Food Prices Climb At Year-End

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MADISON – Retail food prices were up slightly at the end of 2010 according to the Wisconsin Farm Bureau’s Marketbasket Survey.

The Wisconsin Farm Bureau’s informal survey shows the total cost of 16 food items that can be used to prepare one or more meals was $45.61. It marked an increase of 48 cents, or one percent, from September’s $45.13 Marketbasket price.

Of the 16 items surveyed, 10 increased and six decreased in price compared to the third quarter of 2010.

Eggs, shredded cheddar cheese, ground chuck, vegetable oil, potatoes and toasted oat cereal were the items that saw the largest percentage increases in price compared to the prior quarter.

Large eggs increased 24 cents (18 percent) to $1.54 per dozen; shredded mild cheddar cheese increased 42 cents (11 percent) to $4.23 per pound; ground chuck increased 18 cents (6 percent) to $3.09 per pound; vegetable oil increased 13 cents (4 percent) to $2.84 per 32 oz. container; russet potatoes increased 6 cents (2 percent) to $2.14 per 5 lb. bag; and a box of toasted oat cereal climbed 8 cents (2 percent) to $2.95.

“Increased consumer demand for meats and dairy products that began in 2009 continued through the fourth quarter of 2010. Wholesale meat supplies remained tight in the fourth quarter of the year, due to smaller livestock herds and poultry flocks, which also contributed to the retail price increases our volunteer shoppers reported,” said John Anderson, an economist with the American Farm Bureau Federation.

Bacon, apples, flour and milk were the items that saw the largest percentage reductions in price compared to the third quarter of 2010.

A pound of bacon decreased by 42 cents (9.8 percent) to $3.84; a pound of red delicious apples fell 8 cents (5.8 percent) to $1.28; a 5 lb. bag of all-purpose flour declined by 11 cents (5 percent) to $2.09; and a gallon of whole milk was 13 cents lower (4 percent) at $2.91.

“The reduction in price for bacon we found in Wisconsin was expected,” said Casey Langan, spokesman for the Wisconsin Farm Bureau Federation. “There was great demand for bacon over the summer months when many restaurants add it to their menu items. Strong demand and tight supplies resulted in unusually high prices last September, a price reduction since then was reflected in the prices our shoppers reported in mid-December.”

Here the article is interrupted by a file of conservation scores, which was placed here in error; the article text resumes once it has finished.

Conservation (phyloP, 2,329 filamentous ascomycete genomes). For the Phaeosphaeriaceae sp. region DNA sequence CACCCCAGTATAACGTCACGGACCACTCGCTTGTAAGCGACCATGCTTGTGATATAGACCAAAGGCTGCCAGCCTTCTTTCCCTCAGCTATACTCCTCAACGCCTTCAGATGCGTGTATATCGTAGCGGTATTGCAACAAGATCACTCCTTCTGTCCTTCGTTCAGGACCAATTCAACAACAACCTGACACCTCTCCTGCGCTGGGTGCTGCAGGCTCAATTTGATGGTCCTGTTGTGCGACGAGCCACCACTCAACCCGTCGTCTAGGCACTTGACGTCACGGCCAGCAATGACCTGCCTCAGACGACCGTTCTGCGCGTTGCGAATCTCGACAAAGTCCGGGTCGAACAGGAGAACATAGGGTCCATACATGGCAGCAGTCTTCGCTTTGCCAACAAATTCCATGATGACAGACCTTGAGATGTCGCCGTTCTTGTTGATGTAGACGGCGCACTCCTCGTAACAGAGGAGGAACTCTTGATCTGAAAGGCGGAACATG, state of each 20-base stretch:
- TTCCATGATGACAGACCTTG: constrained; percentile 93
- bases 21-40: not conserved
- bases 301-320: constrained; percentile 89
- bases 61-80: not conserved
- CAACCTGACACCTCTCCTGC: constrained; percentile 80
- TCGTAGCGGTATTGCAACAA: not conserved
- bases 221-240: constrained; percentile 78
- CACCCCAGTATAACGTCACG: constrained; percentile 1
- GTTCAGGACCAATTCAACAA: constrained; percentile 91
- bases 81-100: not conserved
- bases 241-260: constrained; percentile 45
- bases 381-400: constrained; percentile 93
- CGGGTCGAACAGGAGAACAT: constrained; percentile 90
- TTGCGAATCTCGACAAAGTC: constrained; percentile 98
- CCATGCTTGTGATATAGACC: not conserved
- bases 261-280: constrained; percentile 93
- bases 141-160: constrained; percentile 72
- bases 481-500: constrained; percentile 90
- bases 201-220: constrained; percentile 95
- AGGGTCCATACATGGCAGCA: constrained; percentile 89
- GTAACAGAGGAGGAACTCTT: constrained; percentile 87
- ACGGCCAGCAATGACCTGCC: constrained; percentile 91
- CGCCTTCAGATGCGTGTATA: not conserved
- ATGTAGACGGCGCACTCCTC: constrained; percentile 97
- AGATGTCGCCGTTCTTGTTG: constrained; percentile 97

“Yet pork prices are likely to climb again in 2011 as pork producers are not likely to increase their production in the near future,” Langan added.

According to the National Pork Board: “Productivity improvements will offset some of the reductions in the number of pigs coming to market, yet they will be insufficient to make up all the lost ground, let alone boost supplies enough to meet growing export and domestic pork demand.”

The American Farm Bureau Federation’s national survey of the same 16 items cost $46.97, which is over one dollar more than Wisconsin’s average ($45.61). However, six of the 16 items had higher prices in Wisconsin: shredded cheddar cheese, toasted oat cereal, ground chuck, boneless chicken breast, vegetable oil and flour.

Compared to a year ago, the total price of the national survey was up $4.07 (about 10 percent). Last summer the Wisconsin Farm Bureau altered the items it surveys to mirror that of the nation survey. Of the 12 items that are on the current and last year’s survey, the overall price jumped from $30.84 in late 2009 to $33.12 in late 2010, a 7 percent increase.

Food, like many other consumer items throughout our economy, experienced relatively stable prices for much of 2010. However, energy costs (a key component of food prices) began to rise in the fourth quarter of the year. Retail diesel prices were 10 percent higher at the end of December than at the end of September. Experts predict energy prices to continue to climb in 2011, which will likely pressure retail food prices to be higher this year as well.

Over the last three decades retail grocery prices have gradually increased, while the share of the average dollar spent on food that farm families receive has dropped. In the mid-1970s, farmers received about one-third of consumer retail food expenditures in grocery stores and restaurants. Since then, that figure has decreased steadily and is now just 19 percent, according to the U.S. Department of Agriculture.

Using that percentage across-the-board, the farmer’s share of this quarter’s $45.61 Marketbasket would be $8.67.

According to the USDA, Americans spend just under 10 percent of their disposable annual income on food, the lowest average of any country in the world.

The Marketbasket is a quarterly look at the trends in food prices in Wisconsin in relation to changing farm prices, weather and wholesale and retail food marketing. Members of the Wisconsin Farm Bureau collect price samples of 16 basic food items in 26 communities across Wisconsin.


Source: Wisconsin Farm Bureau

The Marketbasket survey is an informal measure of prices at grocery stores in Wisconsin. The prices reported reflect variations in communities and retailers. The prices reported are not validated by any outside source.



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